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Choice?

Isn't it weird. The Work Programme is supposed to be, as we all know by now, bespoke and tailored toward heloping the 'customer' (I don't remember buying anuything) achieve something meaningful. Not just be funnelled into the first job they happen to make you find by ordering you to search on basic jobsearch websites. As if those were the vacancies fhat needed filling the most.

When I tell them I want to be a writer (I have many interests, as I'm sure most people do; we aren't two dimensaional) they couldn't dismiss that quick enough. That gets classified as a 'long term' job goal; which is to say you get patted on the head for showing some interest in the idea of work. Then they get to use that 'interest' to compel you toward what suits them, not you.

Yet if I'd gone to college/university and become a writer on my own; for example let's imagine i'd gotten a degree in journalism and subsquently found a career accordingly, no one would be telling me I was wasting my time. I wouldn't have the Work Programme dismissing the idea and forcing me to apply for something i'm not interested in. "Well you wouldn't be unemployed", you might think. That's the difference; you can do what you like, but when you're on the 'payroll' of the state then your freewill as to your career amnd how you make money is forfeit.

I find that utterly bizarre.

Comments

  1. I suppose the reason for not allowing you to make becoming a writer your primary job goal on the wirk programme is a simple "well it's taxpayers' money ain't it? Why should taxpayers fund the dreams of the unemployed?" But this is a strange argument, since taxpayers fund all sorts of people's dream jobs via university funding, which allows people - as you said - to pursue their dreams.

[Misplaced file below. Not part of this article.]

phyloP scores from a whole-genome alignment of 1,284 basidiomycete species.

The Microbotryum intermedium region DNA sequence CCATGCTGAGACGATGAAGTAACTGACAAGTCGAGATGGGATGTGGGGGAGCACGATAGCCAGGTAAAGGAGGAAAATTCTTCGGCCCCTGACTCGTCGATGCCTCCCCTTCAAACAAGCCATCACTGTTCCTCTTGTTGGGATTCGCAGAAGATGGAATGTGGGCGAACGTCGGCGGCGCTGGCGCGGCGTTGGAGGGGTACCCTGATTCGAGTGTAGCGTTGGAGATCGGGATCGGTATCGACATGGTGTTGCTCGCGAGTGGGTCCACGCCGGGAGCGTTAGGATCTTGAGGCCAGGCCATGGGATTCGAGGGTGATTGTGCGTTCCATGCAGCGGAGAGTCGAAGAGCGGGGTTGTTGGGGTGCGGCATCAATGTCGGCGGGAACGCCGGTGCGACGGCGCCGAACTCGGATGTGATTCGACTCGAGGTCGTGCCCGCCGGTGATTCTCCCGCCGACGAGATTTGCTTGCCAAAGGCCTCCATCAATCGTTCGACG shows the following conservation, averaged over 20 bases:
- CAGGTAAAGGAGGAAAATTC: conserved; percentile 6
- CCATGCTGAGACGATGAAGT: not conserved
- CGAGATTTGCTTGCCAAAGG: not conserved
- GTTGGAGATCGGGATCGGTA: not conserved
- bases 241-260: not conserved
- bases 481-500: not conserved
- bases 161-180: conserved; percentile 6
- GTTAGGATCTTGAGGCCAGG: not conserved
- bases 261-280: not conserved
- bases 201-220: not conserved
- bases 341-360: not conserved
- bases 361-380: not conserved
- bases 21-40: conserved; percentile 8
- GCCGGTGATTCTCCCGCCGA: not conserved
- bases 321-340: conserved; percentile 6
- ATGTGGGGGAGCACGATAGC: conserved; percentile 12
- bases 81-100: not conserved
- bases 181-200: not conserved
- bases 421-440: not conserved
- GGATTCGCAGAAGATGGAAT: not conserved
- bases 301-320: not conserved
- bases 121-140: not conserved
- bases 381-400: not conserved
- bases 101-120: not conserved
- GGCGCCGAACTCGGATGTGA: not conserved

But make no mistake, we are approaching the point at which via the Work Programme the unemployed will become little more than government-owned indentured servants, forced to partake of any activity no matter how demeaning or dangerous. The future is forced labour for the jobless.

    ReplyDelete
    Replies
    1. The whole system is borked. It just doesn't help people; everything is entirely one sided. The social contract, which the JSAg represents in effect, is entirely biased against the individual. You are born, here are the rules obey them at your peril. Same with the JC: look for a job, do what we require and we might give you a few quid. No interaction or interest in what you might want or be best suited to doing, or what's actually valuable to a good society (as opposed to woriking in a call centre and harassing people daily, for instance).
      The future is indeed forced labour, and the staff at the JC will soon be joining us.

      Delete

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